Significantly, the finance minister said that the government’s stake in non-financial public sector units (PSUs) can go below the majority stake of 51 per cent. Instead of holding a direct stake of 51 per cent in PSUs, “government-controlled institutions” can chip in the remaining sum which the government will look to divest. This move will enable the government to retain control over such firms.
This move was also suggested by Chief Economic Advisor Krishnamurthy Subramanian after presenting his Economic Survey 2018-19 on Thursday. “To be classified as a state-owned firm, instead of looking at the government retaining 51 per cent, you can perhaps look at 40 per cent of the government and 11 per cent by Life Insurance Corporation of India. That will get in more capital receipts. Divestment
is expected to fill in some of the gaps in tax revenue,” he had said.
The government will further look for consolidation of PSUs, along with their strategic sale, in the non-financial sector. The finance minister further said that the government will encourage retail participation in CPSEs
which, of late, has shown ‘very encouraging upward trend’.
“In order to provide additional investment space, the government will realign its holding in CPSEs, including banks to permit greater availability of its shares and to improve depth of its market,” said Sitharaman.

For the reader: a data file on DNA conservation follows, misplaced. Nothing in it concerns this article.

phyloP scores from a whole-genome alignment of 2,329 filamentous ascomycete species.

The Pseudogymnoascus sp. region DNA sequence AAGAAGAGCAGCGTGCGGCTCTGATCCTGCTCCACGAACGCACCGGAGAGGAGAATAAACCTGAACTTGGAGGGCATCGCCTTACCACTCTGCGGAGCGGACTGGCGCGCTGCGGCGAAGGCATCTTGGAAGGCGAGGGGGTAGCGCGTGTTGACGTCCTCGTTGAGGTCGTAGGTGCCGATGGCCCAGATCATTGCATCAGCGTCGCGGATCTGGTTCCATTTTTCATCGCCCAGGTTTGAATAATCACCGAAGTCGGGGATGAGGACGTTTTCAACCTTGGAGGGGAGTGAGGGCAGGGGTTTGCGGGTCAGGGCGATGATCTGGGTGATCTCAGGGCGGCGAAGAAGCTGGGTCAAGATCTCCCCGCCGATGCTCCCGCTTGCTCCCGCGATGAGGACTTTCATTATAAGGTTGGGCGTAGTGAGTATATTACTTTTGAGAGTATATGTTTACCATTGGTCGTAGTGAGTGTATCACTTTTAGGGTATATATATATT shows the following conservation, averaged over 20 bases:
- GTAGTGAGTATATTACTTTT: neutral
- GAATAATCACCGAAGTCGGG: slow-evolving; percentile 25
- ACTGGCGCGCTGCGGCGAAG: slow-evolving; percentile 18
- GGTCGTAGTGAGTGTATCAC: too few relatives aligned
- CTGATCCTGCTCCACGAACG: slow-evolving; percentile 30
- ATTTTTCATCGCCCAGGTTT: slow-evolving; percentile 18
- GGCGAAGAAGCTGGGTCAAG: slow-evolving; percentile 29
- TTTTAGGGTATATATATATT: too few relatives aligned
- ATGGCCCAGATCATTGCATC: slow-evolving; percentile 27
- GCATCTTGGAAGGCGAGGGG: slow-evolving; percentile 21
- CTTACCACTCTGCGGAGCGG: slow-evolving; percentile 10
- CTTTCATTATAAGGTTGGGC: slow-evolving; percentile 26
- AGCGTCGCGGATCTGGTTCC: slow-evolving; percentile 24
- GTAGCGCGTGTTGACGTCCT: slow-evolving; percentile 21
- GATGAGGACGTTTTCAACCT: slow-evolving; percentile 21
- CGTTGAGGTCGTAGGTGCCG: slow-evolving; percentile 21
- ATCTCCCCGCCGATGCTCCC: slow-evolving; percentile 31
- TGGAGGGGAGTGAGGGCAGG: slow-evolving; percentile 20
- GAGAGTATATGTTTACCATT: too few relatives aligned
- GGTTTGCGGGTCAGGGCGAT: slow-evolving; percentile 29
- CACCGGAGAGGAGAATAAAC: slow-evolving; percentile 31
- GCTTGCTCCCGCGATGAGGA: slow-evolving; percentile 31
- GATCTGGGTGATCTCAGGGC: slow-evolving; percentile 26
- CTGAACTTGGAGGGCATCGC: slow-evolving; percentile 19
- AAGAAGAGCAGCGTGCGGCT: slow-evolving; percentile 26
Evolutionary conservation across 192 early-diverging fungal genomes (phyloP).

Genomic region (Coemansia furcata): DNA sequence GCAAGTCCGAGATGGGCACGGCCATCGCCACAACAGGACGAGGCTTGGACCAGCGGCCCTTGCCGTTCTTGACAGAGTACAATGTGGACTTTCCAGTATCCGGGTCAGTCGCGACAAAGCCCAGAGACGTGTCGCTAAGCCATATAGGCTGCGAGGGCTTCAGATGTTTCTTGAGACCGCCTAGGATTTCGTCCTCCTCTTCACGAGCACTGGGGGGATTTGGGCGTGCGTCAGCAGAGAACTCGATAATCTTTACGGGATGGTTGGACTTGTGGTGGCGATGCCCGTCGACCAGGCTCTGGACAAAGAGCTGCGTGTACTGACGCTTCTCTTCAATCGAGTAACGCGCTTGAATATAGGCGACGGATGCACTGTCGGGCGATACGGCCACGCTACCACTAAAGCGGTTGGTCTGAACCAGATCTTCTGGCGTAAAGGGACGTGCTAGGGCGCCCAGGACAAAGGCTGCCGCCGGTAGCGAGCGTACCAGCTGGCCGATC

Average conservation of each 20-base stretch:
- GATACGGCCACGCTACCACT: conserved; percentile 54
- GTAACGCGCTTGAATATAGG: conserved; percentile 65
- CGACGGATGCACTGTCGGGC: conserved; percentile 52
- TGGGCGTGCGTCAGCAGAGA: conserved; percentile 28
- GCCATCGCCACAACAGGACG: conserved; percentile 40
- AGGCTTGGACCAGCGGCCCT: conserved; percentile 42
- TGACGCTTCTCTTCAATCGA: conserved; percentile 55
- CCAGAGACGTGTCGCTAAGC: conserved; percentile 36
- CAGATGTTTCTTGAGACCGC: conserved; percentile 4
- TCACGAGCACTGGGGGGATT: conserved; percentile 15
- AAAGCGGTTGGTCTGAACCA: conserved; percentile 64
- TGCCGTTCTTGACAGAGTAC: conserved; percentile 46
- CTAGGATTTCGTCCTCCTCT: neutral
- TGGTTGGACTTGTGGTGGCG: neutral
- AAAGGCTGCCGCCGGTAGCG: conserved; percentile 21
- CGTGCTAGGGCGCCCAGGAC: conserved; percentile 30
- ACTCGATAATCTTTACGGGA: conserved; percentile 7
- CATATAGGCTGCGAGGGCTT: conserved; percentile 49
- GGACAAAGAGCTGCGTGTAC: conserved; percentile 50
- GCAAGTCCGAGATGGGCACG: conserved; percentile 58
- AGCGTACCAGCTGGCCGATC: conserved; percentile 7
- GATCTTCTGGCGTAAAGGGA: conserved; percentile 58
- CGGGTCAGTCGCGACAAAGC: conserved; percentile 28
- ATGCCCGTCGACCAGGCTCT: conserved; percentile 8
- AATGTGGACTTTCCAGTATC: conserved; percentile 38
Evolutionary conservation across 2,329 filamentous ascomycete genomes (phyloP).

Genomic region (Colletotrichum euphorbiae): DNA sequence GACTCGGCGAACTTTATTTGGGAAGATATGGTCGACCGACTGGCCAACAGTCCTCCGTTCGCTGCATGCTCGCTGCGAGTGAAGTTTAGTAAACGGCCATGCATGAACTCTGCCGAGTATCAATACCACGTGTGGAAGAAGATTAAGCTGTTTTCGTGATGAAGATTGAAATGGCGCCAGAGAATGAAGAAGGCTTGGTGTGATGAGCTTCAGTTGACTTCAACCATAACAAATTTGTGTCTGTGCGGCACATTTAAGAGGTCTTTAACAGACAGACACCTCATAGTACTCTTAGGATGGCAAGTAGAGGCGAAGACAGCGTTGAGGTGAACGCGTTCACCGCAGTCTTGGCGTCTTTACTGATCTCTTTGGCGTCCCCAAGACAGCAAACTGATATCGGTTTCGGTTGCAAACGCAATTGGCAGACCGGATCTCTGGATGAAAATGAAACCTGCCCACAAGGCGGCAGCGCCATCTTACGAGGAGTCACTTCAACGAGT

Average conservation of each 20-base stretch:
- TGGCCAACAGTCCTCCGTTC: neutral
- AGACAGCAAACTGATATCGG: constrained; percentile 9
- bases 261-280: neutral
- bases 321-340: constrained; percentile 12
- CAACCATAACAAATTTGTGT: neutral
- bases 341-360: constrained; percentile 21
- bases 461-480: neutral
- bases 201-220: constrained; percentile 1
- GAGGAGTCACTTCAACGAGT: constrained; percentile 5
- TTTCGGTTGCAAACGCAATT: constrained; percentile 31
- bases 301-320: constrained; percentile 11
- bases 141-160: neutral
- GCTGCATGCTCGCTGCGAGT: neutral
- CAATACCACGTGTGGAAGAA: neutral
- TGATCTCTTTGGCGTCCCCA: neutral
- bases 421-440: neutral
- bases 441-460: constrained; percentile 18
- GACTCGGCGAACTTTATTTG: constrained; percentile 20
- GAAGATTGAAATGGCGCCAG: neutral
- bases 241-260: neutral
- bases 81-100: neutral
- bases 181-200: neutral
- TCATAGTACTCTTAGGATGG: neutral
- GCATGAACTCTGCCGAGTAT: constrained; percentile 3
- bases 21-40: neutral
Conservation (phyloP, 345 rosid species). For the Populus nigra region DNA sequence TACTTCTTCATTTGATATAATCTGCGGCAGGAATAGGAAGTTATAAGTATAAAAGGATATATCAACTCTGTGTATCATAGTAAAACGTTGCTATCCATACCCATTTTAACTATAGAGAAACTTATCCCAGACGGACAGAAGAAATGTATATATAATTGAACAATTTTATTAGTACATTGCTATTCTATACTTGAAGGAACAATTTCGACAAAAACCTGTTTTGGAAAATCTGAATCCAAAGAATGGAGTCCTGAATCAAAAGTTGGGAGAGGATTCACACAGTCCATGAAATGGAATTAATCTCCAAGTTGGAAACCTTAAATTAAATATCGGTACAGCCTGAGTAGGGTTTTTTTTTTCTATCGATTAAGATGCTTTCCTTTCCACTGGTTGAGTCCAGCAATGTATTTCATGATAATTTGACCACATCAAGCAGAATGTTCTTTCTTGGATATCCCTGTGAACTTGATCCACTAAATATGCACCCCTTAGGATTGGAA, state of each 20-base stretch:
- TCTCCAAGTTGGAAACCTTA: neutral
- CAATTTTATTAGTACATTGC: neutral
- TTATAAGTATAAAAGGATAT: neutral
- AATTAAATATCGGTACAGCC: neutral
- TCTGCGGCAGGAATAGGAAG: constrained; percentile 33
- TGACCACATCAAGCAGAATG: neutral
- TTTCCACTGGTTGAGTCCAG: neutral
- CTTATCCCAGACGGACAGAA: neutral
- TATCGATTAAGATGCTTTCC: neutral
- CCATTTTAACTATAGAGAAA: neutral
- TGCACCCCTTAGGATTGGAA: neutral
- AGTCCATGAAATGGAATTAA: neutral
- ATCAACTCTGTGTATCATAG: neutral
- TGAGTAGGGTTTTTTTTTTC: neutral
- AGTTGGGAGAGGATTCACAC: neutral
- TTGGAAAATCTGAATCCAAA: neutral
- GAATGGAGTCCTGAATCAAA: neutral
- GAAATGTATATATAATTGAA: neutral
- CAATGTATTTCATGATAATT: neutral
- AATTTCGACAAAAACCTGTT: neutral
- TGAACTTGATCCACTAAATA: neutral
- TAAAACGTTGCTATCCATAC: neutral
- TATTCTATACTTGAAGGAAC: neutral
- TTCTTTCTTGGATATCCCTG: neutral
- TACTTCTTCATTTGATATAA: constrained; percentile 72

The government is eyeing big from the disinvestment of Air India
this fiscal year and is looking to significantly relax terms for stake sales which were major roadblocks to attracting private sector
interest in the airline. The government may even consider 100 per cent disinvestment of its stake in the airline.
At last year’s auction of Air India, the government had decided to retain 24 per cent in the airline, which was one of the primary reasons why it failed to generate any interest from buyers. Not a single buyer expressed interest in Air India, forcing the government to call off the sale.
The finance ministry is also counting on strategic sale in a number of state-owned companies as well as asset monetisation from land and property of various PSUs. The Department of Investment and Public Asset Management is in the process of appointing a panel of six transaction advisors who will help it with sale of non-core assets of PSUs.
In 2018-19, the government mopped Rs 80,000 crore through disinvestment receipts, according to the Revised Estimates. The government’s move to increase the disinvestment target is aimed towards reaching an ambitious fiscal deficit target of 3.3 per cent announced on Friday, instead of 3.4 per cent targeted earlier for FY20.